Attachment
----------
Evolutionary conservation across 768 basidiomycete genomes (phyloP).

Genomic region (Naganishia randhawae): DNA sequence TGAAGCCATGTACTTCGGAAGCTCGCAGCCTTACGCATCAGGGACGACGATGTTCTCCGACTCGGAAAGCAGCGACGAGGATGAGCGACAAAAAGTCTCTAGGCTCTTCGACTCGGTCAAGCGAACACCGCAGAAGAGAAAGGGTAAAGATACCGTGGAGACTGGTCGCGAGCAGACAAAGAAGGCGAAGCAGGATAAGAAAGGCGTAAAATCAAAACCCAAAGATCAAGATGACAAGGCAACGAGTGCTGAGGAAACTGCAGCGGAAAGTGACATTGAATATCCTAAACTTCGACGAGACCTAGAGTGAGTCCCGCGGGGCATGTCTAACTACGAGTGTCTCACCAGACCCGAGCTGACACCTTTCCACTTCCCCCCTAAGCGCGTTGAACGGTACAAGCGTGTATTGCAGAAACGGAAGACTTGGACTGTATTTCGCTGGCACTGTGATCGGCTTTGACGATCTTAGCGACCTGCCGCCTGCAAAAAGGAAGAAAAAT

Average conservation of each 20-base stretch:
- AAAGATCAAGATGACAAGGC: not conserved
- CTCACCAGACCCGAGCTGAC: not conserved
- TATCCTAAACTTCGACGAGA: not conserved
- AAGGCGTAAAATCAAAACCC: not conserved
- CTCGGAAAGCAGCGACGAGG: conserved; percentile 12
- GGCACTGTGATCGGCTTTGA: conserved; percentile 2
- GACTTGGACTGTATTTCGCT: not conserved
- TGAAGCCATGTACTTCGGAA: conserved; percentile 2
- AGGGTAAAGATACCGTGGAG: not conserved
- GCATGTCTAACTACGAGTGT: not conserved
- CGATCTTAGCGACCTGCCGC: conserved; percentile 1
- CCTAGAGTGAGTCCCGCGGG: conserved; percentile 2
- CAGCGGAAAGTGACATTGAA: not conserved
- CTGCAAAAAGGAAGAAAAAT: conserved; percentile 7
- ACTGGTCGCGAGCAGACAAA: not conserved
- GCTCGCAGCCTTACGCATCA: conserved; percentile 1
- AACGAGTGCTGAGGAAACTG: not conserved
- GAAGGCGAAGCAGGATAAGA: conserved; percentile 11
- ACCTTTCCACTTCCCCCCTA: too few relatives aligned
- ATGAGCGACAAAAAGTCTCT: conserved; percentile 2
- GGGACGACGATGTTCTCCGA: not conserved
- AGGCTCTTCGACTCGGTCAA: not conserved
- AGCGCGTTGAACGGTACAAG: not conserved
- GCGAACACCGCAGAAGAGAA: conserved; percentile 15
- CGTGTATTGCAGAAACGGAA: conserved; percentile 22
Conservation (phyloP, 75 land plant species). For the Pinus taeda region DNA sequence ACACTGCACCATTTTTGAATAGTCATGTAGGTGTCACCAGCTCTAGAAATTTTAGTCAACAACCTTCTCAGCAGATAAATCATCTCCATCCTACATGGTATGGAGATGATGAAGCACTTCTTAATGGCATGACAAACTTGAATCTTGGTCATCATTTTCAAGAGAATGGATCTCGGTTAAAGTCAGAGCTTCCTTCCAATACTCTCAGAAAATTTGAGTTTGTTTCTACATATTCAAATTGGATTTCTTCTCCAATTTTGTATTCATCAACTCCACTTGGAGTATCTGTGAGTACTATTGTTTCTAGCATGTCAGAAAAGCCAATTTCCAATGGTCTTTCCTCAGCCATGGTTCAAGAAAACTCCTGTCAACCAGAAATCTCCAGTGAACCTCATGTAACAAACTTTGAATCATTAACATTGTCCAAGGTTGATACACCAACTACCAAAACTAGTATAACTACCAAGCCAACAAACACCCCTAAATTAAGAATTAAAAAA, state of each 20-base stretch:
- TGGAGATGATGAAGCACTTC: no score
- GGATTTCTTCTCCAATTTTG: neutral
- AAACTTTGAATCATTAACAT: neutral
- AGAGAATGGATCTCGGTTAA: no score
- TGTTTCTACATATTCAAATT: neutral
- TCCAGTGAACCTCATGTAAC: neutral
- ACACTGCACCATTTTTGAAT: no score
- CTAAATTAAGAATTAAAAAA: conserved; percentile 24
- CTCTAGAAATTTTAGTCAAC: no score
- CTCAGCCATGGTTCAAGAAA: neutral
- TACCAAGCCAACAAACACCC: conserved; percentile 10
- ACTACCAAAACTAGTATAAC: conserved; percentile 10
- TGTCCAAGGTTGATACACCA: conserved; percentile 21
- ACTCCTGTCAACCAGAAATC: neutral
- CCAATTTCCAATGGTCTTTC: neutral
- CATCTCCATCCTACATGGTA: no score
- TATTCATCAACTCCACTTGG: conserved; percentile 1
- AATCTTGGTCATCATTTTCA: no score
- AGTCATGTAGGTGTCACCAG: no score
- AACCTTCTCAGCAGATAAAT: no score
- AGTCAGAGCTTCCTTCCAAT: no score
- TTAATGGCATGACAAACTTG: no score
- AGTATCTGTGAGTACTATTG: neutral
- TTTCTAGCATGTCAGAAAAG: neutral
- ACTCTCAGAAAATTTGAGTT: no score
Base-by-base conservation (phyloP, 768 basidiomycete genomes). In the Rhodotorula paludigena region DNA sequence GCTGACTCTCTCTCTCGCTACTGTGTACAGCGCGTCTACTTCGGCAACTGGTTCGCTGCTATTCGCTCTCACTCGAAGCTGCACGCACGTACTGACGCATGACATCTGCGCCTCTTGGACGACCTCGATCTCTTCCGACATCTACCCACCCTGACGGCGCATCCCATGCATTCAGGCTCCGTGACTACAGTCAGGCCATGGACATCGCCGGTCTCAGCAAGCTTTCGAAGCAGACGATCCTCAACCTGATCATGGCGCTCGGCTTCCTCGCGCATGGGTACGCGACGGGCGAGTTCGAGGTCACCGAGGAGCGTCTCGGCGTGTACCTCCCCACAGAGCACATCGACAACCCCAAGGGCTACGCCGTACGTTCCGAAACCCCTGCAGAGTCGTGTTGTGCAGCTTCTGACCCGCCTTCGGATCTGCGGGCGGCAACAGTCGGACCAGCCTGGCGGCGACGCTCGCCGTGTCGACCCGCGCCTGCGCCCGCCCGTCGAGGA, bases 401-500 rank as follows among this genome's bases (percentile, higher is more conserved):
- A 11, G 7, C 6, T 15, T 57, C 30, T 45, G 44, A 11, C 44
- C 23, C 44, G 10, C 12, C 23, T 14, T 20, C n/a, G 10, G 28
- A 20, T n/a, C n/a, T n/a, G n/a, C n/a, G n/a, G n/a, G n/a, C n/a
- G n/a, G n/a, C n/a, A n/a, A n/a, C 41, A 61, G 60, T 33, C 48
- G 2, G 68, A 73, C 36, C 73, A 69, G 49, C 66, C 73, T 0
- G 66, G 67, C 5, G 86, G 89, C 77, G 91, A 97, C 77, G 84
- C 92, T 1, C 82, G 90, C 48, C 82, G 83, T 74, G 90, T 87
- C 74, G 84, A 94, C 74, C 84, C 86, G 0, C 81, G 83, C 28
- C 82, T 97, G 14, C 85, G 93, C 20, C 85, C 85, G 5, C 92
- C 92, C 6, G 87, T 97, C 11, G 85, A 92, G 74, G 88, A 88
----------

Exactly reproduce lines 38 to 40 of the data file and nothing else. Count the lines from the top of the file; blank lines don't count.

- CTCTAGAAATTTTAGTCAAC: no score
- CTCAGCCATGGTTCAAGAAA: neutral
- TACCAAGCCAACAAACACCC: conserved; percentile 10